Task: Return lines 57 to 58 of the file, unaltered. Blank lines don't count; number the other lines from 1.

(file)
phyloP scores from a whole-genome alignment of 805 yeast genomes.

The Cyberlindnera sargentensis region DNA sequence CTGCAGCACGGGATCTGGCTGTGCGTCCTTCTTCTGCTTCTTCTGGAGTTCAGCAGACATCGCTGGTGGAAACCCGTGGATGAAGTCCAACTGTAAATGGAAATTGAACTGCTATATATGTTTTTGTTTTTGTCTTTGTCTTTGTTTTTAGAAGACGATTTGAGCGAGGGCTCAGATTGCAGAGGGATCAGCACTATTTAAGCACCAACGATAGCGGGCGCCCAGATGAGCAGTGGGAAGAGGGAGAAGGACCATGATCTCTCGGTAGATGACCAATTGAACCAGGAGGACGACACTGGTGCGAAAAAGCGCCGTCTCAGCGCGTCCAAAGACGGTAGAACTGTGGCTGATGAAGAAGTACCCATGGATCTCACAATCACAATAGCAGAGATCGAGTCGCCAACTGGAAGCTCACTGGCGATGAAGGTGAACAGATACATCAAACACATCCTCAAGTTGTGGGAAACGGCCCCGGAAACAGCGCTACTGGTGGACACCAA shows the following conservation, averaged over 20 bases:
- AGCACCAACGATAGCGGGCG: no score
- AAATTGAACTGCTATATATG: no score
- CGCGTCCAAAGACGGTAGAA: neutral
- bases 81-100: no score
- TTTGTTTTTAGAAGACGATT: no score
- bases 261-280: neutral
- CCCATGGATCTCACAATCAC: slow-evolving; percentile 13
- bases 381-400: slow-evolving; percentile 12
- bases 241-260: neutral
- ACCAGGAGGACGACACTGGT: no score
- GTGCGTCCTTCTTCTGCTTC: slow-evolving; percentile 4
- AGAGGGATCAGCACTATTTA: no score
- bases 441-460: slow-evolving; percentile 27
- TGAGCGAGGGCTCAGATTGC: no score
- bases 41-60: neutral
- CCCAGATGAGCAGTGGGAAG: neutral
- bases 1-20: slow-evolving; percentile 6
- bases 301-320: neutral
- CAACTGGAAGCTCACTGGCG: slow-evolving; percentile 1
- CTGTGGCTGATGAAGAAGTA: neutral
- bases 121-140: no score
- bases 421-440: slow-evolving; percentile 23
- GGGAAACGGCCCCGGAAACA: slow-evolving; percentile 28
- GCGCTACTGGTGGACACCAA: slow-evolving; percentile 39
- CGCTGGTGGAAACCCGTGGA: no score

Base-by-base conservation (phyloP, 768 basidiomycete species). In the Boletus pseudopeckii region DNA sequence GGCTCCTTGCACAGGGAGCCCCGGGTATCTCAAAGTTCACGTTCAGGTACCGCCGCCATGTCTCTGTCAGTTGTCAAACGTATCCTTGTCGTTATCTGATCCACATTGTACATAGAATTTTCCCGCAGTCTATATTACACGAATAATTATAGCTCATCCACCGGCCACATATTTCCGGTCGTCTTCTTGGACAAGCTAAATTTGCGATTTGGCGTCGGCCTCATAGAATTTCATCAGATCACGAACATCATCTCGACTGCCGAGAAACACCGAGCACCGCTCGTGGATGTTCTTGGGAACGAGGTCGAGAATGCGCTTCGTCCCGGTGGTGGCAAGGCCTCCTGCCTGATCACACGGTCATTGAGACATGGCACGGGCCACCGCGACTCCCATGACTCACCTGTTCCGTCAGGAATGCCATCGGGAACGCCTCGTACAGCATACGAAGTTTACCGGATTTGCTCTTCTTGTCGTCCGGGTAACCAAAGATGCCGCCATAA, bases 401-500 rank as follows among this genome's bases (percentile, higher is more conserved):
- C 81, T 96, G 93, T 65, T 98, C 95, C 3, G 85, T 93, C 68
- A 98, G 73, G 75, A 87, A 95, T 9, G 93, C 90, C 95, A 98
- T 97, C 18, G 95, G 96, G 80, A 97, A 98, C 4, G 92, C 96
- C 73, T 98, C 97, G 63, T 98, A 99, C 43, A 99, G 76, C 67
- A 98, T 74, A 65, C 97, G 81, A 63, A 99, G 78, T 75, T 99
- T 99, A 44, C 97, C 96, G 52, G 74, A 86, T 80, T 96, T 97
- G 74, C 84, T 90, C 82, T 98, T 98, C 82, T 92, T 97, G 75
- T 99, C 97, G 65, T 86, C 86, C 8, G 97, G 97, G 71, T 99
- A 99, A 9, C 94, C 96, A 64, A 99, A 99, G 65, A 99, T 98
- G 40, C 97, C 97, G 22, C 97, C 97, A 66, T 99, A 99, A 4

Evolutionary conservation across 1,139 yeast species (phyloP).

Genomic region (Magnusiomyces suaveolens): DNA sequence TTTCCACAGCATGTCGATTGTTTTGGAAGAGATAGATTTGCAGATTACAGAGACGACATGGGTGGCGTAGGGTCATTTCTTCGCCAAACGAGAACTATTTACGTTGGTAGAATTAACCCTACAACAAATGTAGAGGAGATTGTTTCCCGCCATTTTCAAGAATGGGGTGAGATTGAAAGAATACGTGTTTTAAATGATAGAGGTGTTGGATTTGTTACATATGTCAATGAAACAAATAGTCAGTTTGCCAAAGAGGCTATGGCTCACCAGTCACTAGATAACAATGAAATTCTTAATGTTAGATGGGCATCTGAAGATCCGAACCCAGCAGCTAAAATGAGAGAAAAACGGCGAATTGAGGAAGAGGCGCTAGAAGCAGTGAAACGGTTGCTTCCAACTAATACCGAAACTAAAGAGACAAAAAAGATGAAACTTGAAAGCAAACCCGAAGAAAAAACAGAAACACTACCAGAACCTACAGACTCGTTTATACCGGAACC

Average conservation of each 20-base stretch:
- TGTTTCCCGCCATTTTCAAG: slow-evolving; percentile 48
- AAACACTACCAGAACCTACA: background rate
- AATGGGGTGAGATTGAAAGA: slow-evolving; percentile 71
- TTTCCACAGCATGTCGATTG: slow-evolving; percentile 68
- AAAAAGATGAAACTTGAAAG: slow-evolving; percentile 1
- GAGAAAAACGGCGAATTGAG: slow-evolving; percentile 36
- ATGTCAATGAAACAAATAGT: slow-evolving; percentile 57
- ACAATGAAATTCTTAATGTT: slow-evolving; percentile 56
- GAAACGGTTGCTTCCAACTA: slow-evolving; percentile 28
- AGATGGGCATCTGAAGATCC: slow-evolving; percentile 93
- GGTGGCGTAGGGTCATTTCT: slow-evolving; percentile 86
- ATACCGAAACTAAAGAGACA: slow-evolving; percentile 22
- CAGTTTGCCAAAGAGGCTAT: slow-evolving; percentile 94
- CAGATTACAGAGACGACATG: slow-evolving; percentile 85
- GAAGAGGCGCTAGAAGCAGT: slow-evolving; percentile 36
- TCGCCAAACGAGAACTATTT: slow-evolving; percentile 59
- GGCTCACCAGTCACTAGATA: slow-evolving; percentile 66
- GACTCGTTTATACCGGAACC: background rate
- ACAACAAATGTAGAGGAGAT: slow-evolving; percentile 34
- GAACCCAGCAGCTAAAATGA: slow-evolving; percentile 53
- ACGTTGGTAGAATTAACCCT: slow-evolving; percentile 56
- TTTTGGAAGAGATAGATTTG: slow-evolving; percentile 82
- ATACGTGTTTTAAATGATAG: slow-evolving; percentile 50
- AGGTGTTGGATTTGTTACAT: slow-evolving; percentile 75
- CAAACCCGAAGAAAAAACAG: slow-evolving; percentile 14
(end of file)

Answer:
- TCGCCAAACGAGAACTATTT: slow-evolving; percentile 59
- GGCTCACCAGTCACTAGATA: slow-evolving; percentile 66